There’s a growing demand for content translation, but a common mistake businesses make is assuming that it’s as simple as running marketing materials through software. There are nuances to language; some words may have different meanings in different parts of the same country. English-speaking countries like the U.S., Australia and the U.K. – for example, have very different ways of using the English language. These subtle differences necessitate translation experts to ensure that your message is read and understood clearly, regardless of where (and how).

Translation can be quite expensive, but it’s possible to reduce the cost. Here are three tips to help your business along:

Curate easy-to-translate content

Translation agencies have different pricing standards, but the easier the material to translate, the cheaper it will cost. Furthermore, a lot of modern translation companies are using translation management tools, which remember words, terminologies and style guides which speed up the process by efficiently translating and localizing product content for multiple markets, only once, which reduces unnecessary repeat translations and associated costs.

Produce local content

Creating product advertisements in local languages, for example, rather than translating everything from the main piece, would save you on translation costs and ensure that you don’t make any cultural faux pas, such as KFC’s “Finger-Lickin’ Good” tag line translating to “Eat Your Fingers Off” in Chinese.

Centralize the translation process

Investing in translation management software is not enough to cater to a global market – you need an elevated approach. A PIM (Product Information Management) solution can support your translation initiative. A PIM is a central repository, where your global team can access a single source of product truth, in all languages, ensuring the accuracy, consistency and completeness of your product data.

Considering variations in languages, there is no way to eliminate translation costs. However, by allocating resources and streamlining processes, you can reduce your translation costs and use the savings to invest in other areas.

Why a Great Company Story Begins With Technology


Why a Great Company Story Begins With Technology

A company’s culture is as great a story to tell as any product narrative the marketing department can create.

Customer experience (CX) doesn’t start with the product after all, it begins with the first interactions people have with a company, which typically take place long before they buy anything. A toxic culture can lead to bad reviews and, in some cases, bad headlines. In a world where anything has the potential to go viral, having a story to tell about a culture of customer appreciation is vital.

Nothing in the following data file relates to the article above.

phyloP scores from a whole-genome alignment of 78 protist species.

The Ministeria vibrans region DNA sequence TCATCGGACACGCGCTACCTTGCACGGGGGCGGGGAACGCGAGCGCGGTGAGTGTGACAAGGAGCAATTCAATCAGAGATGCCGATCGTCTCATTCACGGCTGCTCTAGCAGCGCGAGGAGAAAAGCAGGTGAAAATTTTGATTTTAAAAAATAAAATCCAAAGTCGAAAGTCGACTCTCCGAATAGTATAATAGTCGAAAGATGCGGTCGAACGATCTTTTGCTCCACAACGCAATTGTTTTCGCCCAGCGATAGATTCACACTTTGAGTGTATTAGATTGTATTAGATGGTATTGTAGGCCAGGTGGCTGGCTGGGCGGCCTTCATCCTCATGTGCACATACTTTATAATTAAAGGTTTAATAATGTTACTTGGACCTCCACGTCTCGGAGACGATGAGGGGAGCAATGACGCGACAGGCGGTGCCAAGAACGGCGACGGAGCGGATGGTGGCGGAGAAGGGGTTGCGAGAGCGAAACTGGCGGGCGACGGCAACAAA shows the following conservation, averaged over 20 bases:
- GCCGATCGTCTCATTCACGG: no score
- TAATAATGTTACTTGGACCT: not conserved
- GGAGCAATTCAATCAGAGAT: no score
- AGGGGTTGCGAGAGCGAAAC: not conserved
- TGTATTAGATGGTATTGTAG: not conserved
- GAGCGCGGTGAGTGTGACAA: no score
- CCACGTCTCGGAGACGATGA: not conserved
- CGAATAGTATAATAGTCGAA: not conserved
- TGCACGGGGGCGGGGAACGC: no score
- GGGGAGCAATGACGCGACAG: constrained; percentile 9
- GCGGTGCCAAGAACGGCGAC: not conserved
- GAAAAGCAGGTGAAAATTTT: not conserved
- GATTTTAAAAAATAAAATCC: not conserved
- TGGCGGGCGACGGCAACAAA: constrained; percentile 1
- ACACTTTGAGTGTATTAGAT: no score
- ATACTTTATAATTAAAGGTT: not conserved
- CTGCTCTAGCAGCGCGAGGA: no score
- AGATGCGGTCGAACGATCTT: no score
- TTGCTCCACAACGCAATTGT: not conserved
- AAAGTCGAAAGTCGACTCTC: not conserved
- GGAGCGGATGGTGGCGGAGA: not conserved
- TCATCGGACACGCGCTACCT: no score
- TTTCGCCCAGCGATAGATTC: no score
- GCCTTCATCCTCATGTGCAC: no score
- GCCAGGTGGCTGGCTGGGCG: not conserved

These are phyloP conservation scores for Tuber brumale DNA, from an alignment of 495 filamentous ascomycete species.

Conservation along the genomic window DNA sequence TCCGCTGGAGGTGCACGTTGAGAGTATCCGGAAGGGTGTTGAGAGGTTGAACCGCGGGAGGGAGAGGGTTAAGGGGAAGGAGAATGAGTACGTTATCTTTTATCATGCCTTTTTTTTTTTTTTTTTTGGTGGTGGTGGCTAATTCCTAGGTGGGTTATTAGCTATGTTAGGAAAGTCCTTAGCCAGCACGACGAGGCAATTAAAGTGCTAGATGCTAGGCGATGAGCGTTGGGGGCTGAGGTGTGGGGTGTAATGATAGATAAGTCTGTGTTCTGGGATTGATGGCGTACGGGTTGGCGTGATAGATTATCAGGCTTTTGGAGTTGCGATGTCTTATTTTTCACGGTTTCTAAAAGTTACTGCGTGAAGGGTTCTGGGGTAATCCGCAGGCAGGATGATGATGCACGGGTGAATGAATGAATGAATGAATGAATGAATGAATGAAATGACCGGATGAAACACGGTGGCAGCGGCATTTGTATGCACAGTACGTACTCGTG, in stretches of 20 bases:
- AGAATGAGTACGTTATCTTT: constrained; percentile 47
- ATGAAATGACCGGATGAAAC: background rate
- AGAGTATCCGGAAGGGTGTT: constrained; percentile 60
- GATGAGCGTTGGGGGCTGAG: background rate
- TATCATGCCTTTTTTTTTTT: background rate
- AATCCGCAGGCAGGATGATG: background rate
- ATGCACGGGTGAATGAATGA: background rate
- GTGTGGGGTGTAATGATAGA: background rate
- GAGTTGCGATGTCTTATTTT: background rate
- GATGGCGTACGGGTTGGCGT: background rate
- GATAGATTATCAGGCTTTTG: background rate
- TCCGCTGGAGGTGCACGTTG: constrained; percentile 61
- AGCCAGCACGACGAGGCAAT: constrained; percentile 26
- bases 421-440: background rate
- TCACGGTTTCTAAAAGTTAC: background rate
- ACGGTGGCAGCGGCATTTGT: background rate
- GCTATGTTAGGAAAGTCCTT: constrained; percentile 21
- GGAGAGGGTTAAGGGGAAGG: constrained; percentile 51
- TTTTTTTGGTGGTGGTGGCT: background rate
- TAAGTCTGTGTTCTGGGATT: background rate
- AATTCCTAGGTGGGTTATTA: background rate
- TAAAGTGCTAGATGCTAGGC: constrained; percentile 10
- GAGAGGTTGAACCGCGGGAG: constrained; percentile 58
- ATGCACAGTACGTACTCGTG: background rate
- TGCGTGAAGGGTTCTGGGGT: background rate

While most companies strive to put the customer first, it’s easier said than done. According to a 2016 Forrester Research report titled “Why CX, Why Now?” 84 percent of companies say they want to excel in customer experience — but only one in five succeeds in delivering good or great customer experience. The reasons cited all have to do with the organization itself. More than half of the CX pros who participated in the study said organizational culture impedes success.

Culture has become a great customer story over the years. Companies that are able to sell their cultures as part of their brands tend to be well known for great customer experience. Take Southwest Airlines and REI, for example: One is just an airline and the other is an outdoor retailer, but both are wildly popular in their respective industries and both can attribute their success in part to the fact that their employees want to work for them — and those employees want to help their customers.

How does a company create a culture that translates into great customer service? It starts with a great management team — one that trusts and empowers employees to do their jobs well. When employees feel as though they are contributing to the overall success of a company, they’re a bit more inclined to wake up and get dressed in the morning. But the C-suite can only do so much. Executives not only have to trust employees to do their jobs well; they also have to be proactive in investing in the right tools to allow employees to do their jobs well.

Empowerment Starts With Technology

The ability to do a job is even more vital than culture to great customer experience. Checkout lines at REI are long because people are willing to wait to pay for great products when they see cashiers working hard and efficiently. But without the technology to work efficiently, the cashiers’ hard work is meaningless. Customers can tell when a company skimps on technology. Employees complain about it, and the customers will eventually go somewhere else.